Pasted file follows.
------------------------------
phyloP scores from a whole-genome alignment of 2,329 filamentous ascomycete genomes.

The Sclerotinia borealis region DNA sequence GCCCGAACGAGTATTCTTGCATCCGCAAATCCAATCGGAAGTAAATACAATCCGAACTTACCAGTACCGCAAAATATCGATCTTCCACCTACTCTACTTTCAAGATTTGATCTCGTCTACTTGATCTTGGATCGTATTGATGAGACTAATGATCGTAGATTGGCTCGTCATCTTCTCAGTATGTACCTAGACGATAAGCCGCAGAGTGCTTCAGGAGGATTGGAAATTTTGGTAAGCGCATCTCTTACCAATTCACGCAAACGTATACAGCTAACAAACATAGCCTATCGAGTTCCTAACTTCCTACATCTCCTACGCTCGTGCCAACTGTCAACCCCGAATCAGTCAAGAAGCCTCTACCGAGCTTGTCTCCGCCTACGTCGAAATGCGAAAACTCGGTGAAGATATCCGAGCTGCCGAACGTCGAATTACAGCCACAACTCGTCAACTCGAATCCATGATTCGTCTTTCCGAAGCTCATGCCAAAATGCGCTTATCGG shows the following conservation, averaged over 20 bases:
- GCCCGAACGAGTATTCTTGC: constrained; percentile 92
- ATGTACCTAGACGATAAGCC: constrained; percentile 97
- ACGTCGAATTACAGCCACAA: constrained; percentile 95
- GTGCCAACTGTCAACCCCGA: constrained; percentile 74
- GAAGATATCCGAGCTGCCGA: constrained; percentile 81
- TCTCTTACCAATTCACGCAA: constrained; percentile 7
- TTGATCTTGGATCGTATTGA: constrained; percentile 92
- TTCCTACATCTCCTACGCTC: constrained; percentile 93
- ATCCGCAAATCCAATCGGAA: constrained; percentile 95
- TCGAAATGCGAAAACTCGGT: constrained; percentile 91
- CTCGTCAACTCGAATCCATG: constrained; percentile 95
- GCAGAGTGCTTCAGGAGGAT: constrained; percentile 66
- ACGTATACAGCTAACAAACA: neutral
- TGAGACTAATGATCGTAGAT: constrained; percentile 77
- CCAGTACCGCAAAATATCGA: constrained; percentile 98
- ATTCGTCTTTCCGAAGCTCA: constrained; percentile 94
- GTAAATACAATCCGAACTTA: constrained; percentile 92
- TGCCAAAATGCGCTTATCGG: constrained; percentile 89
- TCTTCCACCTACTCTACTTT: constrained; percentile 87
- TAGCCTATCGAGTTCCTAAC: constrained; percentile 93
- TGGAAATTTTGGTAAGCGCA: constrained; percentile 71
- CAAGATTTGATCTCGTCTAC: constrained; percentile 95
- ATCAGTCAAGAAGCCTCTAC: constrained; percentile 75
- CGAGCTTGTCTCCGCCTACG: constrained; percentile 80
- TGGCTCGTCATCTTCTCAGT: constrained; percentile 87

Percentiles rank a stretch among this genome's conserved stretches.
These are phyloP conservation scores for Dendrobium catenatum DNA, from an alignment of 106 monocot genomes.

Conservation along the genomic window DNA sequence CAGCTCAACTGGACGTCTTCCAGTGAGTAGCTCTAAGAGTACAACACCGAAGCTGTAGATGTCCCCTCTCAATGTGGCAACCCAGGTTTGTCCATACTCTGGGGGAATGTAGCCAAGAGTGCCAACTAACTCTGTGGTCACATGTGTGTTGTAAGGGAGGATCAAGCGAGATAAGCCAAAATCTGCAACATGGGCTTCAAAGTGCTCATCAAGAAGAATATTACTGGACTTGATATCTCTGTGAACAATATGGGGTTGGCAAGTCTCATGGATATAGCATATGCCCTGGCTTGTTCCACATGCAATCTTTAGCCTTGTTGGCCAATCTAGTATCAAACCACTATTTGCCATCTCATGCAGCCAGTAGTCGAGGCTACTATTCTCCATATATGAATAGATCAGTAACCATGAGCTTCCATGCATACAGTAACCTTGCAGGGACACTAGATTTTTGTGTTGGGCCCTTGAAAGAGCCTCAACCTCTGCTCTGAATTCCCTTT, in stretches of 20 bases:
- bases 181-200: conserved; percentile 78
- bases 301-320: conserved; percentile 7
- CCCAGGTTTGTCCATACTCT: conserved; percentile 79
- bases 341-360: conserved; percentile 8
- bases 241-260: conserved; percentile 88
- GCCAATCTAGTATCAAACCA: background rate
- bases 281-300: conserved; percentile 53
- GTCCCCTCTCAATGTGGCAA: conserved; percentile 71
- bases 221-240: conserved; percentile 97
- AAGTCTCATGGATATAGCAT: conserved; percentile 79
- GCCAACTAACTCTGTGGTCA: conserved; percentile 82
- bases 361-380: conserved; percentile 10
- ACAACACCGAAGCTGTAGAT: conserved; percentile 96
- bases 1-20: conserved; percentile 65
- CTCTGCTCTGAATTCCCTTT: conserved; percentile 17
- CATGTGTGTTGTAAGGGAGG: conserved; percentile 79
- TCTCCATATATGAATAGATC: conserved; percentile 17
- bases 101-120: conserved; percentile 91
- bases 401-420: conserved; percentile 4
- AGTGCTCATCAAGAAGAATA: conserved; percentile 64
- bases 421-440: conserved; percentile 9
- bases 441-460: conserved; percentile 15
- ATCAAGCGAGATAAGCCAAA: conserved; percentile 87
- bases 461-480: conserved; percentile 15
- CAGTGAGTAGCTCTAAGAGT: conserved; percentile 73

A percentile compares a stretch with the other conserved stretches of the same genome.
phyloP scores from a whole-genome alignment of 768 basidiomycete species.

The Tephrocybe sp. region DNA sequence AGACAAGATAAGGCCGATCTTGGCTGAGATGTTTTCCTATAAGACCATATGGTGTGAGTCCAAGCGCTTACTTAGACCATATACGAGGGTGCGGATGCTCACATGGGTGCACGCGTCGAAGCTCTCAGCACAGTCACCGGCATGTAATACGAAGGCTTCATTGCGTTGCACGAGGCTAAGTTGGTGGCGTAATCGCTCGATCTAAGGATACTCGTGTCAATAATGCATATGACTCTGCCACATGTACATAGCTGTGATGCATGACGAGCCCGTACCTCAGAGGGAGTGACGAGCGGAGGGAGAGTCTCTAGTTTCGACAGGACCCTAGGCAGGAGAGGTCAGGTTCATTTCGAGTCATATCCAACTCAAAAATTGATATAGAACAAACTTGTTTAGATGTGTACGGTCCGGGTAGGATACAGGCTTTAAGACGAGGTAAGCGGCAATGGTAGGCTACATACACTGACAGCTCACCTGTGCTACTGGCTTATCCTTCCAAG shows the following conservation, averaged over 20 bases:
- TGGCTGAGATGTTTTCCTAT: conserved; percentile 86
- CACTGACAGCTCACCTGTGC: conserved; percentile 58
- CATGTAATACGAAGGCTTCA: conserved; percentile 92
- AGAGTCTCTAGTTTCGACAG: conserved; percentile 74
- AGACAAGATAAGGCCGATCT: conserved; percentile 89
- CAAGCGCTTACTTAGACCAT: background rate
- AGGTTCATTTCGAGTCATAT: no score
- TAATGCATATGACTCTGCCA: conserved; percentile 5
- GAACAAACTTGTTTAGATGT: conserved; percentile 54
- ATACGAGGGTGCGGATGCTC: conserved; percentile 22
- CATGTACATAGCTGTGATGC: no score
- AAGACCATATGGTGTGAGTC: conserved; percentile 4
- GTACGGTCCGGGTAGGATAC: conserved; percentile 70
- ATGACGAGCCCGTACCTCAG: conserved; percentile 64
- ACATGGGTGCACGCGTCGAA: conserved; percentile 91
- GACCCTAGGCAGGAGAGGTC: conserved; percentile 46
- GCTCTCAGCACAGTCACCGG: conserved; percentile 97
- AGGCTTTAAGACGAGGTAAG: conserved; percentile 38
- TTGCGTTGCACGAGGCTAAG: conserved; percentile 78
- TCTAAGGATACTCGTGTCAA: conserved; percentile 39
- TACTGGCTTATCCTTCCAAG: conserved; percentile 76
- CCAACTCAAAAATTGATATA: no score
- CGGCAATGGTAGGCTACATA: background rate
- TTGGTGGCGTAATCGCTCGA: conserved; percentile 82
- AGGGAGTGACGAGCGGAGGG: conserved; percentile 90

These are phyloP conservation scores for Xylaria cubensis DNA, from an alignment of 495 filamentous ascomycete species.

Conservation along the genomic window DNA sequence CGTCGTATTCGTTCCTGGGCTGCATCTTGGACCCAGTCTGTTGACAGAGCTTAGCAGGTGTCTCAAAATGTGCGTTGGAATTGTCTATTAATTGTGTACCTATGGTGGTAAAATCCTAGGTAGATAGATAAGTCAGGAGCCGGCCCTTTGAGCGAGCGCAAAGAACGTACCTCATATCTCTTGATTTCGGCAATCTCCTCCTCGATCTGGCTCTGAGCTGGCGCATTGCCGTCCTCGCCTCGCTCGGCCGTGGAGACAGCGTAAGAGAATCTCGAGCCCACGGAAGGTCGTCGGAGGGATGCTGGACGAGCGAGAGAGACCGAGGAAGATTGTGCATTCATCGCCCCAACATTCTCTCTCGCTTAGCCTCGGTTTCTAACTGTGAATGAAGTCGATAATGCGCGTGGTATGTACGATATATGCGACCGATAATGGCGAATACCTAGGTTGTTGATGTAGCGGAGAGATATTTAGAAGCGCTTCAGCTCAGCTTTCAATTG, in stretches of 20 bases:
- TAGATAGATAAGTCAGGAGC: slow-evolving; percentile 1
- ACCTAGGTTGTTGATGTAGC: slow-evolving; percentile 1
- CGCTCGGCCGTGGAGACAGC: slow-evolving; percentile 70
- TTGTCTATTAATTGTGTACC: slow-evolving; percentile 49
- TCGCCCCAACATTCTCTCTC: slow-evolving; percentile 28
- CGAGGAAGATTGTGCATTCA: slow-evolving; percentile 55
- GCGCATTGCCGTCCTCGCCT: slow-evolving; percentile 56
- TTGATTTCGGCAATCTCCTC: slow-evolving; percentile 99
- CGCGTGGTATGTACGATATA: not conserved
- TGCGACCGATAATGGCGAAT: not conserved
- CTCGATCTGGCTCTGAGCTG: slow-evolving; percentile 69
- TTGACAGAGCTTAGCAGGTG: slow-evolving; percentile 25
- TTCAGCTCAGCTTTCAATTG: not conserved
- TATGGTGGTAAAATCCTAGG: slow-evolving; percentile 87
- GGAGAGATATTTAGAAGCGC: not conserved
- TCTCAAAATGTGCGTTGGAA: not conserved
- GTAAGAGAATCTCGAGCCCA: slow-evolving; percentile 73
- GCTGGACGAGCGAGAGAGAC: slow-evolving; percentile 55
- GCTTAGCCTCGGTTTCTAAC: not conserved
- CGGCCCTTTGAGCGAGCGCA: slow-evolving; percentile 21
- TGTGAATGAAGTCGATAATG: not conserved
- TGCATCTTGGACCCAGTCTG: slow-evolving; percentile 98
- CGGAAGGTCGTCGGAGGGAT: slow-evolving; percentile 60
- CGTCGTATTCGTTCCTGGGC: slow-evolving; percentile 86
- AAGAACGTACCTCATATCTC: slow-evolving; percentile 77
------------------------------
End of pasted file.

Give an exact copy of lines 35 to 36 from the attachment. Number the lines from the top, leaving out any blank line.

- bases 241-260: conserved; percentile 88
- GCCAATCTAGTATCAAACCA: background rate